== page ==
The meaning of the label is actually a little more broad, meaning the book has some qualifying “defect” that requires description. This defect could be the aforementioned unverified signature, or something missing. An example provided by CGC is to consider a comic with an interior coupon. In such a condition it is a Blue label 6.0. If it were to be missing a coupon it would have to be given a much lower Blue grade, say 4.0. However it can instead be given a Green 6.0 with a note the coupon is missing, thus avoiding the 4.0.
This sleight of hand is accounted for by collectors however, and thus Blue labels are often given more preference than Green labels with the same (or possibly higher) grade.
Zero Hour: Crisis in Time #0 8.0
Lady Mechanika #0 9.8
Marvel Authentix: Gambit #1 9.8
Dragonball Z #1 9.8
The Purple label is much feared. Typically the owner of a freshly-graded, Purple-labeled comic opens the shipping package and immediately slumps into a pile, with much wailing and gnashing of teeth. Each time one of these labels is awarded, the entire CGC office lights lower, and a moment of silence is given for the once great comic while Chopin’s Funeral March plays over the loudspeaker.
Okay, so it is not quite that bad, but Purple is obviously the least desirable of the labels we have covered so far because it signifies restoration work has been performed, putting it in a separate class from the other labels. The book will still be graded, but will also be given a second grade on this scale after CGC has assessed the quality of the restoration. No matter the quality, however, the value of the book is significantly impacted to the negative.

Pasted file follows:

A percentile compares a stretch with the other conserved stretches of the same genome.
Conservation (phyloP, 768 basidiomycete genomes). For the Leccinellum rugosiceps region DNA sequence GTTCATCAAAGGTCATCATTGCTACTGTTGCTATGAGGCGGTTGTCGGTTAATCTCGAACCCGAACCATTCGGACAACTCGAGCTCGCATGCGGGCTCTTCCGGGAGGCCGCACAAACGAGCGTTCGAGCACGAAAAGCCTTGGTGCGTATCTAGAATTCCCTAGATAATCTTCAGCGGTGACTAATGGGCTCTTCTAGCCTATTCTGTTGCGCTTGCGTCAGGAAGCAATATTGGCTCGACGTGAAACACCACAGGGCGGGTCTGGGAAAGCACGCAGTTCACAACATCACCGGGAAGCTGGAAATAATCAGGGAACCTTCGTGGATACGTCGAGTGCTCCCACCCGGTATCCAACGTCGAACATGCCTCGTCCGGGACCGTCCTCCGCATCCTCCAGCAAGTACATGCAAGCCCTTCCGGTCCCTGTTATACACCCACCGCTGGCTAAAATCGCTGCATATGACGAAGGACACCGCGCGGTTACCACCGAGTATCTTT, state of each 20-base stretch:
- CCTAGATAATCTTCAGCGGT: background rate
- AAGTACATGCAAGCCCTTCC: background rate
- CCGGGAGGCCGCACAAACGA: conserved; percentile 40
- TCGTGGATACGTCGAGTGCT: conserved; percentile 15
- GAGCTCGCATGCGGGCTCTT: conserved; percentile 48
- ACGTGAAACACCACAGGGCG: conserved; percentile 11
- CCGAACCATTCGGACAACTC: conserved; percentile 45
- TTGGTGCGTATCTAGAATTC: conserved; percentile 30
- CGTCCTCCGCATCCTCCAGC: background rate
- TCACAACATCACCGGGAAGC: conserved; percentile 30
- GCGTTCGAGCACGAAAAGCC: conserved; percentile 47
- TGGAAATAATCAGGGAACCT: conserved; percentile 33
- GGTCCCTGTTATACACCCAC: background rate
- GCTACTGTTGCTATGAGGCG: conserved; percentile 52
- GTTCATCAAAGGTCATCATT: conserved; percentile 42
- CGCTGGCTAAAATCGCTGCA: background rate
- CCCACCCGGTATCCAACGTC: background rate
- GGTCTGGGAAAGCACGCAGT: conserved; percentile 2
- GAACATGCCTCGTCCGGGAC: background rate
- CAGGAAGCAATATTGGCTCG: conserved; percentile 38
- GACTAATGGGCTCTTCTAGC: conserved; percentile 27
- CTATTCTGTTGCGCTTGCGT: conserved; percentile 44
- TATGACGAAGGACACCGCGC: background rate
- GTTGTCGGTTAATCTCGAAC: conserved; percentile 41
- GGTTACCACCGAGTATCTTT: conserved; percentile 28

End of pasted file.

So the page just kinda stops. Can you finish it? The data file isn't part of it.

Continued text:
Incredible Hulk #181 6.5
Strange Adventures #205 3.5
X-23 #2 9.6
World's Finest #2 .5
The Combo Color Labels
As mentioned earlier CGC goes one step further, combining the above concepts to create labels with two colors for extremely specific situations.
Similar to Purple, but signifying repairs have been made only to improve the structural integrity or long-term preservation of the book. From CGC: “These repairs include tear seals support, staple replacement, piece reattachment and certain kinds of cleaning.”
Signature Series Conserved (Yellow/Grey)
Similar to Blue/Grey above, but with an authenticated signature.
Signature Series Qualified (Yellow/Green)
A Green comic that has one or more authenticated signatures. Note that a comic could have two signatures, one authenticated (making it Yellow) and one that was not (making it Green). Similarly, the book may be missing a page (making it Green) with an authorized signature on the cover (making it Yellow).
Lady Death 15th Anniversary #1 9.8
Wolverine #1 9.2
Wolverine #1 7.5
X-O Manowar #1 9.6
Signature Series Restored (Yellow/Purple)
A restored book with an authenticated signature.
X-Factor #6 5.5
X-men #1 .5
Daredevil #1 .5
Marvel Premiere #19 5.0
On a final note, CGC also used a Red label to signify comics made after 1975 during its infancy. It was only used for a brief time and has been supplanted by the Blue label.
Wolverine #3 9.6
What If? #1 9.0
Batman #404 9.2
Thank you for joining us on part 2 of our journey through comic grading. Join us in Part 3 to review CBCS’s system.
A big thank you to M.P. Ellinas, Christopher Shazam Silva, Nico Felix Capurro , Ryan Casey, Sean McDonald, Jason Palisano, Augie Rocha, Aaron LaCasse, Lee Bam Bam Burgess, Drew Stair, Jason Waite, Matt C Garcia, David M Fleisch, Christopher Cj Faux, Dennis Walsh, Harris Robert, Adam Tomlin, and Paul Salivar for sharing their CGC graded comics with us for this post and to all our other awesome fellow collectors over in The Collector's Corner and Comic Book Collector's Forum